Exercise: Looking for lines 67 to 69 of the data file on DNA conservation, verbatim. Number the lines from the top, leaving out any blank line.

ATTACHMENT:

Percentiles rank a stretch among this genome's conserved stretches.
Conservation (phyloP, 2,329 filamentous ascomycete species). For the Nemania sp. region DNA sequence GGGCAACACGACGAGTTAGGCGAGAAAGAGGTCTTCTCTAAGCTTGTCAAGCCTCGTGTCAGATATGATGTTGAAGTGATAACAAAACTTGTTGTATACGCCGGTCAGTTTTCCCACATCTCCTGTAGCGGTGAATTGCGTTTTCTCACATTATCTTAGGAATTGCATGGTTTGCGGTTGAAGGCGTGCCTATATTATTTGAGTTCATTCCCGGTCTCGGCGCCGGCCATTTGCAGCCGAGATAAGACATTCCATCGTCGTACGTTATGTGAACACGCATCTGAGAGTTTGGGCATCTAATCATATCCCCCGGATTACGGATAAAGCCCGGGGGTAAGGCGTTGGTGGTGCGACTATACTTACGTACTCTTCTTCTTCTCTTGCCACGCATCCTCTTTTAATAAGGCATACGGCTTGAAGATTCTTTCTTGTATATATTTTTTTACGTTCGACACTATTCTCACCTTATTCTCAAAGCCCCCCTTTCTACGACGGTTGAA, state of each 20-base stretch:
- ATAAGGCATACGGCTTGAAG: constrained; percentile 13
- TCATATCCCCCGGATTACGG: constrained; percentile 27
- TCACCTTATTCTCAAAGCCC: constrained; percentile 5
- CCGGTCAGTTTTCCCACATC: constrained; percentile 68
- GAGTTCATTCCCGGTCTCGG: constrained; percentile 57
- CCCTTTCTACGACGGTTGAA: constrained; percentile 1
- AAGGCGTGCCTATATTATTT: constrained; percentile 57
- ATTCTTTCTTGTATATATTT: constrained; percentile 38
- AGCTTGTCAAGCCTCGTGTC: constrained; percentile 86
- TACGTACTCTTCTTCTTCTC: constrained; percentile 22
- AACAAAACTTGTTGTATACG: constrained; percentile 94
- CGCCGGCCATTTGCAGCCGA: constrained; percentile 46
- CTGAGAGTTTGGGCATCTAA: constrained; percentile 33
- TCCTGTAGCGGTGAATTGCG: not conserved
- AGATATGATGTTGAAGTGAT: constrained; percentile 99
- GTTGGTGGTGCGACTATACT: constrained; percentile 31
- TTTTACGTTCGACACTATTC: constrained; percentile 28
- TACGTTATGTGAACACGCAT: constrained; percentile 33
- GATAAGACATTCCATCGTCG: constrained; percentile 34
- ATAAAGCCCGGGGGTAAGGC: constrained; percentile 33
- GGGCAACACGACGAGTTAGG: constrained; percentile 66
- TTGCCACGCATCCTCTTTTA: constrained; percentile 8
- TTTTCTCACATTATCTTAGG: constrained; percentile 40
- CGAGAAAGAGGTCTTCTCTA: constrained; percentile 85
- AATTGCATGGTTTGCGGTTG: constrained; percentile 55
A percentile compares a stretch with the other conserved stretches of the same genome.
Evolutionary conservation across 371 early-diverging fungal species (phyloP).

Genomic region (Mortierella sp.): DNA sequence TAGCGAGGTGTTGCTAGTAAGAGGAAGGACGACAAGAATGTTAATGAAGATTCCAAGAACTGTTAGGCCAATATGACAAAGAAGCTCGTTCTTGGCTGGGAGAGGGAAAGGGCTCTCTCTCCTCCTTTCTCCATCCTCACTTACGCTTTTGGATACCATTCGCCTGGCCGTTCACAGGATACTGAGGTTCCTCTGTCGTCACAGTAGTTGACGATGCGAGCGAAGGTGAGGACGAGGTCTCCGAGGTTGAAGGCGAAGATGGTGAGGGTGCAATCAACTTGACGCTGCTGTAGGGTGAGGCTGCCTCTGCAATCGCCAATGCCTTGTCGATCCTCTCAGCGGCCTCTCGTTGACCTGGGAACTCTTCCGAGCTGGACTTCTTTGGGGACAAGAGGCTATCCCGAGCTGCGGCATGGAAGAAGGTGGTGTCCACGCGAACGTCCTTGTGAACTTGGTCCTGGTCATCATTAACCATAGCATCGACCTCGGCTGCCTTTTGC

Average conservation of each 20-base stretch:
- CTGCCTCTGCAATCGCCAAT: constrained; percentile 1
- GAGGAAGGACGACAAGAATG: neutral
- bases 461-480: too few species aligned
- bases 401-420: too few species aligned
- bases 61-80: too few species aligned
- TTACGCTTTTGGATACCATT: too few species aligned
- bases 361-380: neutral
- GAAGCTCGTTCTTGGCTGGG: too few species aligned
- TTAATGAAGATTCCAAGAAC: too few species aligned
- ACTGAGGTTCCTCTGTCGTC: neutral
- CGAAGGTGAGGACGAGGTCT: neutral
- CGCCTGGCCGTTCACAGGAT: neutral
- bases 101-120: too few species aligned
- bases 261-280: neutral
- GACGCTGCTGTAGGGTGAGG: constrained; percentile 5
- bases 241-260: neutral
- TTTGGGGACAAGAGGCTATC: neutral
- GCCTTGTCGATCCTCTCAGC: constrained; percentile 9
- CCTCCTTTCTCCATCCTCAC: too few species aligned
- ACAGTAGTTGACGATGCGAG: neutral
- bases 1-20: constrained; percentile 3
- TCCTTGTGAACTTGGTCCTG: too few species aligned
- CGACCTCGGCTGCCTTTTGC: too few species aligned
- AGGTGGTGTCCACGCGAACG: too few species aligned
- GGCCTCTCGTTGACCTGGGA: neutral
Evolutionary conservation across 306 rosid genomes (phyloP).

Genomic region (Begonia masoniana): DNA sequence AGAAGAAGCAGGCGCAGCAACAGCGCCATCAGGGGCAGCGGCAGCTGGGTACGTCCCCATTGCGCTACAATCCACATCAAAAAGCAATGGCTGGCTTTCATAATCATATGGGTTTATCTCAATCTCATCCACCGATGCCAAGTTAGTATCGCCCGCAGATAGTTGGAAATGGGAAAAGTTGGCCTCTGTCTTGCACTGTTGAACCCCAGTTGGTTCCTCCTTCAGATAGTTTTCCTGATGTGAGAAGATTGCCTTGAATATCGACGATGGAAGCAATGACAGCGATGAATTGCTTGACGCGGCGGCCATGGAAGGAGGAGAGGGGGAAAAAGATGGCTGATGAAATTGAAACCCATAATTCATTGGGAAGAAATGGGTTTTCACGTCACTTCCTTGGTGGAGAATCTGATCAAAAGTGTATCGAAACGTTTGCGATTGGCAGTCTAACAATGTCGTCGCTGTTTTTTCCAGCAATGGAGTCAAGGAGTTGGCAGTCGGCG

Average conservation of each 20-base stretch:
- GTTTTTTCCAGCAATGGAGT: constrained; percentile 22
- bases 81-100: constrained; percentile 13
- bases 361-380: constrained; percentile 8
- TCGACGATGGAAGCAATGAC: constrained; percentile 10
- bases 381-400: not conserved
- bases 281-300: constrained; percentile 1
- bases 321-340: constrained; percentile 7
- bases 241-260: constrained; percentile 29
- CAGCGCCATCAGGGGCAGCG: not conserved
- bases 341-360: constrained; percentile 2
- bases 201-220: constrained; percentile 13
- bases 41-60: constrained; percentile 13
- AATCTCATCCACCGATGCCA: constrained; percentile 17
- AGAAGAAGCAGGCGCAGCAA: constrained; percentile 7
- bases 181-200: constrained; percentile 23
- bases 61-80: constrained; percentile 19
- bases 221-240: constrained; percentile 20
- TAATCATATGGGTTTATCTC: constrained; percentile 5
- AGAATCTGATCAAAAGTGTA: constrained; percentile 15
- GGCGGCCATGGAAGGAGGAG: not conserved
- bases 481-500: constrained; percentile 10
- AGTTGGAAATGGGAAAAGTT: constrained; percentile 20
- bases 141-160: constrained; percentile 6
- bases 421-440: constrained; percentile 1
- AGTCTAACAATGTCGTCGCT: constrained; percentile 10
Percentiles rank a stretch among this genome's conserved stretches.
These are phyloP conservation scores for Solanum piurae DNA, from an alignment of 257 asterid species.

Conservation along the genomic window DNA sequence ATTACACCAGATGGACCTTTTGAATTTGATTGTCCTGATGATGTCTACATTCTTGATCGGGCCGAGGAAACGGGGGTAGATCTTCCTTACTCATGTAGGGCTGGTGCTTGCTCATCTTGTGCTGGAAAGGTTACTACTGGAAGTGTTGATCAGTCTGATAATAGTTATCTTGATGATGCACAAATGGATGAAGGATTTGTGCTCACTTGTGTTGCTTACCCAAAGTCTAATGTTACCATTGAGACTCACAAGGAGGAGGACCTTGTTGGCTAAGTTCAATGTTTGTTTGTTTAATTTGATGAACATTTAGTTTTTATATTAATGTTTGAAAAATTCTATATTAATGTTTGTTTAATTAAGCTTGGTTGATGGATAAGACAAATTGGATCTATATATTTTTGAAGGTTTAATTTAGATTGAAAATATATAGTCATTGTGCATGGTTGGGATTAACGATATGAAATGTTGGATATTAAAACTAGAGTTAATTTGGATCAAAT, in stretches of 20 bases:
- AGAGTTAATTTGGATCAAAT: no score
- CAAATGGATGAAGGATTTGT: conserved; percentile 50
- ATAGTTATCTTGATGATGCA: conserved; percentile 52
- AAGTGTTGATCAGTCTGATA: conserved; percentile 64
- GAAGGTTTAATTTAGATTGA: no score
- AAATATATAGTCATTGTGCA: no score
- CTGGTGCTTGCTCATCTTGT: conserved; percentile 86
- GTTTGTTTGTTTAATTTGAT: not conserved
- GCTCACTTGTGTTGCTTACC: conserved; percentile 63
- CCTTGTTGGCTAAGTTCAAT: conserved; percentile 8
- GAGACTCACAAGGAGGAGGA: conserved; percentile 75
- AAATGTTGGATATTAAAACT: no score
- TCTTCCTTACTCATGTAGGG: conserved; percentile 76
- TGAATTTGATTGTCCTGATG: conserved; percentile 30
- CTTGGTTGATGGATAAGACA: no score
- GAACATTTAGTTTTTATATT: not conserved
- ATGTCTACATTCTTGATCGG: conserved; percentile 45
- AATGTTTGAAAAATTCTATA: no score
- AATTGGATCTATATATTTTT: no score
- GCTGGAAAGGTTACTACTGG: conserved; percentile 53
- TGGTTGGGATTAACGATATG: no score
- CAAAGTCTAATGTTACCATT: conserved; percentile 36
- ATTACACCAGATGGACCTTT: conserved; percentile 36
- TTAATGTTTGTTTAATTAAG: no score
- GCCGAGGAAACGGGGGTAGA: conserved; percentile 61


- bases 241-260: constrained; percentile 29
- CAGCGCCATCAGGGGCAGCG: not conserved
- bases 341-360: constrained; percentile 2